Back in 2013 when we naively thought social media could be a force for political good, Andy Carvin wrote a book called Distant Witness, which was about his experiences covering and understanding political upheaval from the other side of the world, and using social media (especially Twitter) to do so.
The key point of Carvin’s book has nevertheless been on my mind these past few weeks – how do we use social media to understand complex problems, even if we are not there? And even if we are not specialists?
In mid-March there was a problem I wanted to understand: why were vaccine supply headaches in the European Union still so severe? At the start of my investigations I had no more insight into this than any other lay person. But as is the case so often when I have a question stuck in my head and there’s no stopping me until I have answered it.
The public debate back in mid-March was an emotive and uninformed one, based on allegations as to whether AstraZeneca was supplying the UK in preference to the EU, whether the EU had got its joint procurement wrong, and whether worries about the safety of AstraZeneca’s vaccine would damage take up, or if the more mundane issue of getting people to vaccination centres was really the problem.
I did what I always do when trying to grasp a problem like this. Work out what sources are available, cross-reference them, and build up a kind of framework to understand the issue. And then, if something does not make sense or does not add up, openly and publicly pose the questions as to why that is the case, and then rely on the wisdom of others who have either knowledge of a sector or are immersed in a different political, linguistic or media culture to my own to help me find answers.
Yesterday proved the value of this approach.
I chanced upon this piece in Spiegel by Claus Hecking about Johnson & Johnson supply shortages in Germany. Is J&J supplying the United States to the disadvantage of the EU was the question the article posed, and then sought to make a case as to why that was so.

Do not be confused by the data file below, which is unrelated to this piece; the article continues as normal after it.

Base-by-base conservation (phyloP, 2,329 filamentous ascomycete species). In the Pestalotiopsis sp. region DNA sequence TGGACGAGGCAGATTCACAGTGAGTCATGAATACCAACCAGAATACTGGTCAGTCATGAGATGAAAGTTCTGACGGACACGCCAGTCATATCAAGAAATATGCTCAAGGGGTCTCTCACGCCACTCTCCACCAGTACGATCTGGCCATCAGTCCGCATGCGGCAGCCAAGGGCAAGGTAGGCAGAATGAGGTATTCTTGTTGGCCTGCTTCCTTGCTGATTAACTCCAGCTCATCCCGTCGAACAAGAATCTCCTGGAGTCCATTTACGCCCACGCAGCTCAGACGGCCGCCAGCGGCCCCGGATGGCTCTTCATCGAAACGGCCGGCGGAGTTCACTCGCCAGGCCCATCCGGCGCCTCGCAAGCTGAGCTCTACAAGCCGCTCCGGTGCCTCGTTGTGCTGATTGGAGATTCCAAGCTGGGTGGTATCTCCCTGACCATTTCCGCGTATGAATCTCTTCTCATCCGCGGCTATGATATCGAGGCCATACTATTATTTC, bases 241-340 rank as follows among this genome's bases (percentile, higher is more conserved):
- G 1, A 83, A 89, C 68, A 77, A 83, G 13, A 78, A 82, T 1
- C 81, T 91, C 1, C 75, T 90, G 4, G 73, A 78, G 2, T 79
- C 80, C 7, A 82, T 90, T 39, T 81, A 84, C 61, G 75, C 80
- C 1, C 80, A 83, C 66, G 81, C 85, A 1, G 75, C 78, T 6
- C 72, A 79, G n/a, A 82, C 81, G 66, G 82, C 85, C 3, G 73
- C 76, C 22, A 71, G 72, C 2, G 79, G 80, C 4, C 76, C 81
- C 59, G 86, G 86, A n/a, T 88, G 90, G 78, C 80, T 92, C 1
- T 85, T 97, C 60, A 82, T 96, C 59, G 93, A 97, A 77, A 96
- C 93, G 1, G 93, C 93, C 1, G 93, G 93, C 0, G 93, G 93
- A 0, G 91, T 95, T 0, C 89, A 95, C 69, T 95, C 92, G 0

An alarm bell was ringing in my head. That is the opposite conclusion to the one I had myself come to three weeks ago. Dave Keating had even managed to get some stats out of the European Commission on 12 April – but only concerning exports EU to US since 31 January, putting total exports for that period at just under 1m. And on 28 February the New York Times had published a number of doses of J&J vaccine that had been exported from EU to US – 3.9 million.
And yet here was Spiegel alleging something like 9 million doses had been exported. “Something really does not add up” I wrote in a Twitter thread – but I did not know where the problem was exactly. Having looked at the numbers the discrepancy could be even higher than Spiegel had implied – the US had at the time of writing used 8m doses of J&J and had 9.6m further doses ready to administer. With 3.9m doses sent from the Leiden plant, and no more than 1m of those sent since 31 January, where did the 4.1m to 13.6m other doses come from?
Option 1 – that Hecking sought to defend in tweets to me – was that all the J&J doses ready to use in the USA had come from Leiden. That would have rendered the New York Times 3.9m number wrong, and would be based on the assumption that all the extra doses were shipped to the USA before the beginning of the EU transparency mechanism on 31 January or that J&J had been exporting since 31 January without being in compliance with the mechanism.
Option 2 was that we were missing something, and that there was supply from somewhere else.
Twitter user @el_snoop provided the first clue as to the answer. A further plant – Catalent in Indiana – was producing J&J vaccine. A further Twitter user @arekmakarenko located the information about what the FDA had approved the Indiana facility, and that the Indiana plant was both a manufacturing and fill and finish factory.
Do we know all the extra doses over and above the 3.9m shipped from Leiden are from Catalent in Indiana? No we do not. But we do have a plausible explanation for those doses that better fits the facts than Hecking’s story does. On balance those doses are more likely to have come from Indiana than from Leiden.
Did I know that from the start? No. But I posed the right questions to the right people, and came up with a plausible answer.
But of course for a European publication – US stockpile of J&J doses comes from a US plant – is much less of a story than making an allegation that the doses were supplied from Europe.
Underneath all of this there is also the matter of attitude. Had Hecking and Spiegel wanted to check this, they could have asked. They could have had that “hang on, something doesn’t add up” kind of question on their minds, and posed it openly online and invited contributions. But that would have required the sort of selflessness that too few journalists seem to possess.